Opinion: How To Understand The WHO's Zika 'Emergency' (And Not Be Terrified By It)

Jaqueline Vieira, left, watches as her 3-month-old son Daniel, who was born with microcephaly, undergoes physical therapy at the Altino Ventura foundation in Recife, Brazil. (AP Photo/Felipe Dana)
Jaqueline Vieira, left, watches as her 3-month-old son Daniel, who was born with microcephaly, undergoes physical therapy at the Altino Ventura foundation in Recife, Brazil. (AP Photo/Felipe Dana)
This article is more than 5 years old.

The director-general of the World Health Organization has declared Zika virus a “public health emergency of international concern” -- a PHEIC, pronounced “fike,” rhymes with spike, if you want to sound like a member of the WHO emergency committee.

It’s natural to be concerned when the WHO declares an epidemic — it has only done so three other times in its history: the 2009 influenza outbreak, an upswing in polio cases in 2014, and the West African Ebola outbreak in 2015. The question is: What makes the WHO concerned and how concerned should we be?

In this case, the disease itself is not as scary as the complications that have been linked to the virus — associations that have not yet been confirmed. Declaring a PHEIC allows the WHO to coordinate the international response, release emergency funds to better study the virus and confirm those potential complications as quickly as possible.

Here’s what we know. First, we know the virus is spreading quickly. The mosquito that carries the virus can be found from South America up to our hot and humid southeastern states in the U.S. And because the virus only arrived in the Western Hemisphere in 2014 — perhaps because of the World Cup or other sporting events -- no one here has immunity to it, making it easy for mosquitoes to spread the virus. Some experts believe the virus can spread throughout the Americas, wherever the mosquito lives.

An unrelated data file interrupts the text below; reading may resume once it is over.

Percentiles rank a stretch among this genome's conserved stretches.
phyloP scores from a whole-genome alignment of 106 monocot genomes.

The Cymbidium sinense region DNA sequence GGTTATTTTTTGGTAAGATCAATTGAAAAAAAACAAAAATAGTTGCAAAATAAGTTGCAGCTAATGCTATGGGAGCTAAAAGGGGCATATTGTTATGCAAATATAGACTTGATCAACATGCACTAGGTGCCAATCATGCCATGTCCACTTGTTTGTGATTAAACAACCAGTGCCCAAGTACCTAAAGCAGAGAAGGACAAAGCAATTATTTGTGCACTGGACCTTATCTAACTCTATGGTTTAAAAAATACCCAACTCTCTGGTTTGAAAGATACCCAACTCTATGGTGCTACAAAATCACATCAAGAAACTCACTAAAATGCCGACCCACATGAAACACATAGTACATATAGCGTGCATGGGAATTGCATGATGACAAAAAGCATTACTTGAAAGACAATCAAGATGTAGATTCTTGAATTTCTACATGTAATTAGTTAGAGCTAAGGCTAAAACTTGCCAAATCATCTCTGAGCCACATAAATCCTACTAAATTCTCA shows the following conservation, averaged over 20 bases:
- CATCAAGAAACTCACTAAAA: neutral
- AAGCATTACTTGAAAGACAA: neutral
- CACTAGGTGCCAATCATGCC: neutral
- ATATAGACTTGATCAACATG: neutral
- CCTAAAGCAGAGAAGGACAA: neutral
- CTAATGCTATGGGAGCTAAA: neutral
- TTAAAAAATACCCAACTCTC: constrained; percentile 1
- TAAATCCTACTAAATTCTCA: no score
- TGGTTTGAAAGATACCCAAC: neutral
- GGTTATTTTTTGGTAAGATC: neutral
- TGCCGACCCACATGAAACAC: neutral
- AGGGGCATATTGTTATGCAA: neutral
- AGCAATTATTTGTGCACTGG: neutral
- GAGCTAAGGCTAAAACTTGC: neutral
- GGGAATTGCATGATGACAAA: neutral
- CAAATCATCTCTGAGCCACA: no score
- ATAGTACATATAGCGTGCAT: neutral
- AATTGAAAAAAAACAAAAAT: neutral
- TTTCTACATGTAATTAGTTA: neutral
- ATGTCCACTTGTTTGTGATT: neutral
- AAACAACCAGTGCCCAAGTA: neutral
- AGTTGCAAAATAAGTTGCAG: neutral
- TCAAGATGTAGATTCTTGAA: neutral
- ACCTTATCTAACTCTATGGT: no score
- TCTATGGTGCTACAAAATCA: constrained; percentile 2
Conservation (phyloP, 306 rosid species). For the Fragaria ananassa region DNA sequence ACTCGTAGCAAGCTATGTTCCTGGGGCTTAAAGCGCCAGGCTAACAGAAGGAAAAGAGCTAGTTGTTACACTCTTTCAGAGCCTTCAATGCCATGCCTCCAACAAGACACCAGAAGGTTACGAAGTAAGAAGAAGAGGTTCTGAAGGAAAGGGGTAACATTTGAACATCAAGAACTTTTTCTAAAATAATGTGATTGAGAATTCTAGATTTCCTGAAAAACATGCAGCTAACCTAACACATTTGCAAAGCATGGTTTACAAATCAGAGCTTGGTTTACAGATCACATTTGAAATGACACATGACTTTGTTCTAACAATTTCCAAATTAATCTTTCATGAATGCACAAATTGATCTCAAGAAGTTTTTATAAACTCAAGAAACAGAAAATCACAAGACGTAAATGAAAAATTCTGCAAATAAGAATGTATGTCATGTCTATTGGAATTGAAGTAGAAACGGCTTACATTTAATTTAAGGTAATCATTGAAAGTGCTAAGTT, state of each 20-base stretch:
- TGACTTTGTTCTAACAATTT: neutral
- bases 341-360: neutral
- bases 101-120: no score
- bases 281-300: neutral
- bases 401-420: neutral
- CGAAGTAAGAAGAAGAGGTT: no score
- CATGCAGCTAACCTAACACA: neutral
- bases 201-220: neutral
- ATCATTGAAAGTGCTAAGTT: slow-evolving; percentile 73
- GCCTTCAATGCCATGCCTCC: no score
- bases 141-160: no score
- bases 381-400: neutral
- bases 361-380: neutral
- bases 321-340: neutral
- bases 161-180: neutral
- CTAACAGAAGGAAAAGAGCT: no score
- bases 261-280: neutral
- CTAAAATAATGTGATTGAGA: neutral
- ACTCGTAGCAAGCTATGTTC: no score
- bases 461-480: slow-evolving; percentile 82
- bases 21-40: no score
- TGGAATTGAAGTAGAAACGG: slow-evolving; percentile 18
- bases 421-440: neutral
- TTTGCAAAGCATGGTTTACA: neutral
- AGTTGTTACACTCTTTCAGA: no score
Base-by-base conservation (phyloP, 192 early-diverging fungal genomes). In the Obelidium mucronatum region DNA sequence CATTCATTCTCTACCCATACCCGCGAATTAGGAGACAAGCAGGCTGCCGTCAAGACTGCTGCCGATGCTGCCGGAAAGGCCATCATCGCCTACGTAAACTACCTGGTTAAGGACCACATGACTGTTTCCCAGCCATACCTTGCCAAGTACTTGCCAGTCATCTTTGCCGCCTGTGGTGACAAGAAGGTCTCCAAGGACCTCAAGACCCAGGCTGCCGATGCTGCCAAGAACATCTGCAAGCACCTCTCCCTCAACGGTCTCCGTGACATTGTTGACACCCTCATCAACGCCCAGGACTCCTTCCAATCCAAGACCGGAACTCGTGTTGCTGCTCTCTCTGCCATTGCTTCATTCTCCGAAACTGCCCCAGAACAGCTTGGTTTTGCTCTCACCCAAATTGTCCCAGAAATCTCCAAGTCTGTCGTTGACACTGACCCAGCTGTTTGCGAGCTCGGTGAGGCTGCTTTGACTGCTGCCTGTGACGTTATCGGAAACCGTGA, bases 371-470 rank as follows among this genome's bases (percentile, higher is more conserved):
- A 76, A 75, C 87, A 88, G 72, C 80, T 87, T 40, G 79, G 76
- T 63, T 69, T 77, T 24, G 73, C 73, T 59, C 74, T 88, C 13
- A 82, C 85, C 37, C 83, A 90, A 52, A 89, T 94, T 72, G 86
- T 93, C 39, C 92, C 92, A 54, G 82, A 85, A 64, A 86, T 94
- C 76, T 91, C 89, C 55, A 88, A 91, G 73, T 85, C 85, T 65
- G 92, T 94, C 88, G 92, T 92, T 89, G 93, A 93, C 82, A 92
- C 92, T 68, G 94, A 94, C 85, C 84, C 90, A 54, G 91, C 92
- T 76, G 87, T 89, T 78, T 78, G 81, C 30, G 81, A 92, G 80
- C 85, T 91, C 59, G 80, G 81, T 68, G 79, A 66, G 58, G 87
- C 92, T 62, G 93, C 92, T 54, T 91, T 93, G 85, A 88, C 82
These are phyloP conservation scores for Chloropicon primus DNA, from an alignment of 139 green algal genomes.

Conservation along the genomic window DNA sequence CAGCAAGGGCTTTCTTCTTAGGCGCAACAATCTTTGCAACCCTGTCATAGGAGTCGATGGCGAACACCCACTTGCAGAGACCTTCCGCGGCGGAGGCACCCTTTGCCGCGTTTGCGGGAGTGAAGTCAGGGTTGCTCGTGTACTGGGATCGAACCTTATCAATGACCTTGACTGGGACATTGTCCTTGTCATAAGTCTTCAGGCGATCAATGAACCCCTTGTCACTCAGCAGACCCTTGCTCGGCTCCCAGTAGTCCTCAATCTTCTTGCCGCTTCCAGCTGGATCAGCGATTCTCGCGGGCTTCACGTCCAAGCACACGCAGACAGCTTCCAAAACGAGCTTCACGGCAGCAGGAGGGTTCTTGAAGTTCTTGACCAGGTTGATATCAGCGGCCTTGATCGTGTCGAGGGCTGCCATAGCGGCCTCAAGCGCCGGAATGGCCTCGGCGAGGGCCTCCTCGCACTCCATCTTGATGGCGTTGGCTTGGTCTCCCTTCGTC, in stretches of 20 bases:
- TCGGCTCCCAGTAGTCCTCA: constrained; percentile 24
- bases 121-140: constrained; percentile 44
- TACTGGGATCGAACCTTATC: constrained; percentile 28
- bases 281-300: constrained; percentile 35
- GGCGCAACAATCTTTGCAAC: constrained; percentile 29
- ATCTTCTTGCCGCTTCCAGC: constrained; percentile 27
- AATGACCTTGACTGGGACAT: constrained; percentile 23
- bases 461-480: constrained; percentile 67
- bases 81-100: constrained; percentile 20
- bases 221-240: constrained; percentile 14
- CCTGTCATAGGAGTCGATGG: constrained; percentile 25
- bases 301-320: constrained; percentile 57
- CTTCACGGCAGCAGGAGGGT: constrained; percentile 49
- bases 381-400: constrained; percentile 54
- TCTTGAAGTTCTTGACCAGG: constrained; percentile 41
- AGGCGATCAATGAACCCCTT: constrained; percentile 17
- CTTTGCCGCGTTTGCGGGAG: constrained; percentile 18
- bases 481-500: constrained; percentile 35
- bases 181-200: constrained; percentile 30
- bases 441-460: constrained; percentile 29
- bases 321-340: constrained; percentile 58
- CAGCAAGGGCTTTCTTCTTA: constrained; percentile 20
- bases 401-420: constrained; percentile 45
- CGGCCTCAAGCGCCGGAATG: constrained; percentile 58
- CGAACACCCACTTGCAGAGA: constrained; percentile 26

All this makes Zika sound scary, but we also know that up to 80 percent of people who catch the virus do not even display any symptoms. Those that do tend to have a mild illness with joint pain, a rash, red eyes and a fever, all of which resolve in four to seven days. No deaths have been reported so far that directly link to the virus. This is a far cry from Ebola, which causes a hemorrhagic syndrome that leads to death in as many as 50 percent of cases. Zika virus is worrisome in that it may cause horrible birth defects, but, put simply, it is not as scary as Ebola.

Still, it is the unknown that also concerns the WHO.

While we know there has been an uptick in cases of children born with small heads (called microcephaly) in Brazil, it is not yet clear whether Zika virus caused the birth defect. There has also been an increase in cases of Guillain-Barré syndrome, a very rare neurological complication of some viral illnesses, and these cases may also be linked to Zika virus. So far, none of these links have been proven, which is why the WHO and CDC are calling for a rapid response to address Zika transmission and study the virus so we know better what we’re dealing with.

PHEICs can be declared in cases like Ebola to raise awareness about extremely dangerous pathogens. But Ebola-like situations are not the only reason to declare a PHEIC. The WHO can also declare one to rapidly advance the scientific agenda to confirm or debunk worrisome but unproven syndromes associated with an illness. That, it seems, is the WHO scenario with Zika.

In short, not all epidemics of international concern are equally dangerous. Sometimes, declaring a PHEIC is the fastest, most efficient way to marshal the resources to help us get answers to the most burning questions as quickly as possible.

Ebola is terrifying; Zika isn’t there — at least, not yet. But all of these studies will help tell us how much of a public health threat the virus truly is.

David Scales, M.D., Ph.D. is a third year resident in internal medicine at Cambridge Health Alliance who wrote his dissertation on how the WHO plans for and responds to health crises.